Use more natural gas to reduce GHG emission

Indonesia has abundance natural gas reserves, but less in consumption. According to a recent World Bank study, a greater use of natural gas can help the Indonesian government reach its target of reducing greenhouse gas emissions by 26 percent by 2020.

The study is part of Winds of Change: East Asia’s Sustainable Energy Future, a study funded by the Australian government through AusAID. It also suggests that a shift in emphasis from coal to renewable energy would help quicken the pace of Indonesia’s move to a more environmentally sustainable energy path.

Instead of natural gas, Indonesia is known as high-calorie coal exporters. Gov’t of Indonesia currently builds more coal powered power plants to optimize its domestic use of coal as well as increasing its capacity to address growing electricity demand. Largest geothermal resources also found in Indonesia.

The Bank’s report says that energy use in Indonesia is second largest source of emissions, and one of the fastest growing. On a business-as-usual path, Indonesia’s energy-related emissions will dominate by 2030.  Stefan Koeberle argues that sustainable energy future is not only good for the global environment, but also has substantial local development benefits for Indonesia to improve local air quality, enhance energy security and create jobs.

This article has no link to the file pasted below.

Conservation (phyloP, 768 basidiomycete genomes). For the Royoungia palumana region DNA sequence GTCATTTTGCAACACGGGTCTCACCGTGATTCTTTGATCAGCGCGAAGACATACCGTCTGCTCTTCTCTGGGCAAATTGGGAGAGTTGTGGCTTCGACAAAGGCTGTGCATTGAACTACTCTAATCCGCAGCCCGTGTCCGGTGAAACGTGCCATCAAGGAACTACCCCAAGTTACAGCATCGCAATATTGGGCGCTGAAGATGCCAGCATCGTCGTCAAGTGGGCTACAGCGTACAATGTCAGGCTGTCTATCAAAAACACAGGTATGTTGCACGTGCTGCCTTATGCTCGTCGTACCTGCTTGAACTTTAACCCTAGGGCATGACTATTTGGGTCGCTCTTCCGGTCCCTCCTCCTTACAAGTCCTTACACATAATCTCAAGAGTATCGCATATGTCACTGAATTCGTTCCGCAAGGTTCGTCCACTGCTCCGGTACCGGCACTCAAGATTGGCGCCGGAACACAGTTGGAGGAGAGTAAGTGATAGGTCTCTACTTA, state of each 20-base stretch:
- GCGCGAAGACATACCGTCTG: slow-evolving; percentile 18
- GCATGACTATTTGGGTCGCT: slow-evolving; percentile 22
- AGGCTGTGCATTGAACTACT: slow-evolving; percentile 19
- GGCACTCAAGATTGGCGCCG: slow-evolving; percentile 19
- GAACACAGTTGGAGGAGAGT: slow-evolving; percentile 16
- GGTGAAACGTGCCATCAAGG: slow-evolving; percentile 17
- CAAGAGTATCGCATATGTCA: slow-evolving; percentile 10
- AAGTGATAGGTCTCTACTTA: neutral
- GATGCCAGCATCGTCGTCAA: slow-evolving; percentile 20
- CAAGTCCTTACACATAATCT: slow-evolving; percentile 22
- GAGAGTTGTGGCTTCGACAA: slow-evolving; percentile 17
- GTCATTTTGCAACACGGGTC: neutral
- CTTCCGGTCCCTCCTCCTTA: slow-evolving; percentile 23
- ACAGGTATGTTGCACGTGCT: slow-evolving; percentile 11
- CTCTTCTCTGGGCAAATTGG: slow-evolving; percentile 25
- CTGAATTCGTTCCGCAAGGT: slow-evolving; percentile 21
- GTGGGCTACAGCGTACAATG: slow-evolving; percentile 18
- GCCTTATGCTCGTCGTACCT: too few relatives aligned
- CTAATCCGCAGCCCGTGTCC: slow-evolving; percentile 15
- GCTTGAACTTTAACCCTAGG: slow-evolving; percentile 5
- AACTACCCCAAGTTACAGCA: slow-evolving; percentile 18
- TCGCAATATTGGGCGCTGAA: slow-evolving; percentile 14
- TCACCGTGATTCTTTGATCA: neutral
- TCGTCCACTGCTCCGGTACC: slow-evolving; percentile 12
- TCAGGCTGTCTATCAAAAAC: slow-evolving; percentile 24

Hmm…so far I note that the largest emission comes from deforestation and peatlands.

The Bank’s study recommends Indonesia to diversify Indonesia’s energy mix with renewable energy sources is in line with the Indonesian government’s ‘25/25 vision.GOI plans to have renewable energies fulfill 25 percent of the country’s energy needs by 2025.

Increased renewable energy usage will help Indonesia to achieve its targeted 26 per cent reduction on GHG emission.  Indonesia plans to achieve the target through reduced deforestation, peatland management as well as energy efficiency.

Winds of Change: East Asia’s Sustainable Energy Future notes that energy conservation is a cost-effective short-term option to addressing the current power crisis in Indonesia, enhancing energy security, and mitigating climate change. Existing policies, the report says, would need to be beefed up with detailed guidelines and action plans – such as strict energy performance standards and financial incentive schemes – to ensure successful implementation.